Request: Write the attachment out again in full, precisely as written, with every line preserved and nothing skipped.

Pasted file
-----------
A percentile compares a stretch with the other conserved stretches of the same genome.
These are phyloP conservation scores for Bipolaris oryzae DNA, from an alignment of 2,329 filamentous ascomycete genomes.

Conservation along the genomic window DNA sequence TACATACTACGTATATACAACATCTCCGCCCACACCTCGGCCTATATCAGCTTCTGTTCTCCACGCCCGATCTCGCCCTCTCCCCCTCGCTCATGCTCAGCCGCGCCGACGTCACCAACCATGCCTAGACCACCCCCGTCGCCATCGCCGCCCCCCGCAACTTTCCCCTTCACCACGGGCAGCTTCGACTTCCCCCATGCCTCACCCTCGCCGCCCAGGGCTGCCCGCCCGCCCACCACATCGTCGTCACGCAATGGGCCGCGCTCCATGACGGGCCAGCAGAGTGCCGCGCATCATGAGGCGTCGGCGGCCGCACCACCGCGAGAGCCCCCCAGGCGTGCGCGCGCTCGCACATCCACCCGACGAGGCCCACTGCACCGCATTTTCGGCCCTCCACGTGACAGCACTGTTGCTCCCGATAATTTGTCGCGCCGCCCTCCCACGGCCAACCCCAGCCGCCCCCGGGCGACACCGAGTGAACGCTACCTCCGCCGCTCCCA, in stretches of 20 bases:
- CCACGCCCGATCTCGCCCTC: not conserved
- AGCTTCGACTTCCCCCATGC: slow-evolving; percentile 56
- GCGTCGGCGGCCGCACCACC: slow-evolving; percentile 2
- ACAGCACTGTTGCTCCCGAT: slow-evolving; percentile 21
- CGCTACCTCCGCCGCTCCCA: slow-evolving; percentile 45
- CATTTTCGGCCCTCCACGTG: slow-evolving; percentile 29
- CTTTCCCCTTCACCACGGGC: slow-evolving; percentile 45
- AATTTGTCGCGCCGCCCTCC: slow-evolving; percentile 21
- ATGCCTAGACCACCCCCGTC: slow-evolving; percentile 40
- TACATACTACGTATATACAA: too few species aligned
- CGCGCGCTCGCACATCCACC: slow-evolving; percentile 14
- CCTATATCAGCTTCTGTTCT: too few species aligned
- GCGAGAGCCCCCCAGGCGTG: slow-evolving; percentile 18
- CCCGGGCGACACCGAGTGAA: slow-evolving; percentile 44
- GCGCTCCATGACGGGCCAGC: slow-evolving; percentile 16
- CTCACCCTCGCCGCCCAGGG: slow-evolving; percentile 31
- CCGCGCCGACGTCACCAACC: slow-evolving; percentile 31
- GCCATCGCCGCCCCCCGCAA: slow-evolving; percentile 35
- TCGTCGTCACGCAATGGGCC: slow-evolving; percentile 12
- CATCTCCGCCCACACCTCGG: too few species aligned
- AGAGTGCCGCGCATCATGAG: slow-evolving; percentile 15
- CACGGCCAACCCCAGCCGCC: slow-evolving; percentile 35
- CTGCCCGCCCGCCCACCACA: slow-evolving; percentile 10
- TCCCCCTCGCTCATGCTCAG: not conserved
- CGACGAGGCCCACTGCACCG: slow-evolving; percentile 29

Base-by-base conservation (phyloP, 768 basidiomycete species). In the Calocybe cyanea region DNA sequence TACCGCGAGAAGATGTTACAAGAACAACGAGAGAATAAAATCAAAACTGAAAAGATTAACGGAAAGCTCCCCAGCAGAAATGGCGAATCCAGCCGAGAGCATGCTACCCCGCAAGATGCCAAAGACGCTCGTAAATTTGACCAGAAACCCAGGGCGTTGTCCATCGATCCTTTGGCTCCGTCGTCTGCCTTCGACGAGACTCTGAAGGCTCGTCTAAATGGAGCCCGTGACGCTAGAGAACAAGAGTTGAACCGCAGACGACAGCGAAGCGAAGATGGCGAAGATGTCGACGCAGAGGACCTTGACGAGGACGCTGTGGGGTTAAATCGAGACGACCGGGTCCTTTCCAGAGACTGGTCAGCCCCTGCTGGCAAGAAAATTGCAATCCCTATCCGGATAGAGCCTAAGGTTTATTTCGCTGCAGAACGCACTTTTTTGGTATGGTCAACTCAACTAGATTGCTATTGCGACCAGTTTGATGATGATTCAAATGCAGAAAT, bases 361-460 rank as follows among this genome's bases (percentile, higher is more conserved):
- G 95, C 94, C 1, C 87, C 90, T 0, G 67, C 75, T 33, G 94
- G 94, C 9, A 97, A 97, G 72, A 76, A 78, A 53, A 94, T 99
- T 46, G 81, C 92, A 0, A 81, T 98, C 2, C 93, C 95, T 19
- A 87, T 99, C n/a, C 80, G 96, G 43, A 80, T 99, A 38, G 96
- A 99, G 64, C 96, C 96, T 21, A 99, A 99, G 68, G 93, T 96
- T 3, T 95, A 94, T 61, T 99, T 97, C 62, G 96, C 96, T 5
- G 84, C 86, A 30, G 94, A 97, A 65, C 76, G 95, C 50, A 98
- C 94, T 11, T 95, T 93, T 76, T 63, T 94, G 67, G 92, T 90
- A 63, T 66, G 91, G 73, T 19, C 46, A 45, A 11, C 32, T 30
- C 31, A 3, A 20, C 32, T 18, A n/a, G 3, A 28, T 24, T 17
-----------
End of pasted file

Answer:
A percentile compares a stretch with the other conserved stretches of the same genome.
These are phyloP conservation scores for Bipolaris oryzae DNA, from an alignment of 2,329 filamentous ascomycete genomes.

Conservation along the genomic window DNA sequence TACATACTACGTATATACAACATCTCCGCCCACACCTCGGCCTATATCAGCTTCTGTTCTCCACGCCCGATCTCGCCCTCTCCCCCTCGCTCATGCTCAGCCGCGCCGACGTCACCAACCATGCCTAGACCACCCCCGTCGCCATCGCCGCCCCCCGCAACTTTCCCCTTCACCACGGGCAGCTTCGACTTCCCCCATGCCTCACCCTCGCCGCCCAGGGCTGCCCGCCCGCCCACCACATCGTCGTCACGCAATGGGCCGCGCTCCATGACGGGCCAGCAGAGTGCCGCGCATCATGAGGCGTCGGCGGCCGCACCACCGCGAGAGCCCCCCAGGCGTGCGCGCGCTCGCACATCCACCCGACGAGGCCCACTGCACCGCATTTTCGGCCCTCCACGTGACAGCACTGTTGCTCCCGATAATTTGTCGCGCCGCCCTCCCACGGCCAACCCCAGCCGCCCCCGGGCGACACCGAGTGAACGCTACCTCCGCCGCTCCCA, in stretches of 20 bases:
- CCACGCCCGATCTCGCCCTC: not conserved
- AGCTTCGACTTCCCCCATGC: slow-evolving; percentile 56
- GCGTCGGCGGCCGCACCACC: slow-evolving; percentile 2
- ACAGCACTGTTGCTCCCGAT: slow-evolving; percentile 21
- CGCTACCTCCGCCGCTCCCA: slow-evolving; percentile 45
- CATTTTCGGCCCTCCACGTG: slow-evolving; percentile 29
- CTTTCCCCTTCACCACGGGC: slow-evolving; percentile 45
- AATTTGTCGCGCCGCCCTCC: slow-evolving; percentile 21
- ATGCCTAGACCACCCCCGTC: slow-evolving; percentile 40
- TACATACTACGTATATACAA: too few species aligned
- CGCGCGCTCGCACATCCACC: slow-evolving; percentile 14
- CCTATATCAGCTTCTGTTCT: too few species aligned
- GCGAGAGCCCCCCAGGCGTG: slow-evolving; percentile 18
- CCCGGGCGACACCGAGTGAA: slow-evolving; percentile 44
- GCGCTCCATGACGGGCCAGC: slow-evolving; percentile 16
- CTCACCCTCGCCGCCCAGGG: slow-evolving; percentile 31
- CCGCGCCGACGTCACCAACC: slow-evolving; percentile 31
- GCCATCGCCGCCCCCCGCAA: slow-evolving; percentile 35
- TCGTCGTCACGCAATGGGCC: slow-evolving; percentile 12
- CATCTCCGCCCACACCTCGG: too few species aligned
- AGAGTGCCGCGCATCATGAG: slow-evolving; percentile 15
- CACGGCCAACCCCAGCCGCC: slow-evolving; percentile 35
- CTGCCCGCCCGCCCACCACA: slow-evolving; percentile 10
- TCCCCCTCGCTCATGCTCAG: not conserved
- CGACGAGGCCCACTGCACCG: slow-evolving; percentile 29

Base-by-base conservation (phyloP, 768 basidiomycete species). In the Calocybe cyanea region DNA sequence TACCGCGAGAAGATGTTACAAGAACAACGAGAGAATAAAATCAAAACTGAAAAGATTAACGGAAAGCTCCCCAGCAGAAATGGCGAATCCAGCCGAGAGCATGCTACCCCGCAAGATGCCAAAGACGCTCGTAAATTTGACCAGAAACCCAGGGCGTTGTCCATCGATCCTTTGGCTCCGTCGTCTGCCTTCGACGAGACTCTGAAGGCTCGTCTAAATGGAGCCCGTGACGCTAGAGAACAAGAGTTGAACCGCAGACGACAGCGAAGCGAAGATGGCGAAGATGTCGACGCAGAGGACCTTGACGAGGACGCTGTGGGGTTAAATCGAGACGACCGGGTCCTTTCCAGAGACTGGTCAGCCCCTGCTGGCAAGAAAATTGCAATCCCTATCCGGATAGAGCCTAAGGTTTATTTCGCTGCAGAACGCACTTTTTTGGTATGGTCAACTCAACTAGATTGCTATTGCGACCAGTTTGATGATGATTCAAATGCAGAAAT, bases 361-460 rank as follows among this genome's bases (percentile, higher is more conserved):
- G 95, C 94, C 1, C 87, C 90, T 0, G 67, C 75, T 33, G 94
- G 94, C 9, A 97, A 97, G 72, A 76, A 78, A 53, A 94, T 99
- T 46, G 81, C 92, A 0, A 81, T 98, C 2, C 93, C 95, T 19
- A 87, T 99, C n/a, C 80, G 96, G 43, A 80, T 99, A 38, G 96
- A 99, G 64, C 96, C 96, T 21, A 99, A 99, G 68, G 93, T 96
- T 3, T 95, A 94, T 61, T 99, T 97, C 62, G 96, C 96, T 5
- G 84, C 86, A 30, G 94, A 97, A 65, C 76, G 95, C 50, A 98
- C 94, T 11, T 95, T 93, T 76, T 63, T 94, G 67, G 92, T 90
- A 63, T 66, G 91, G 73, T 19, C 46, A 45, A 11, C 32, T 30
- C 31, A 3, A 20, C 32, T 18, A n/a, G 3, A 28, T 24, T 17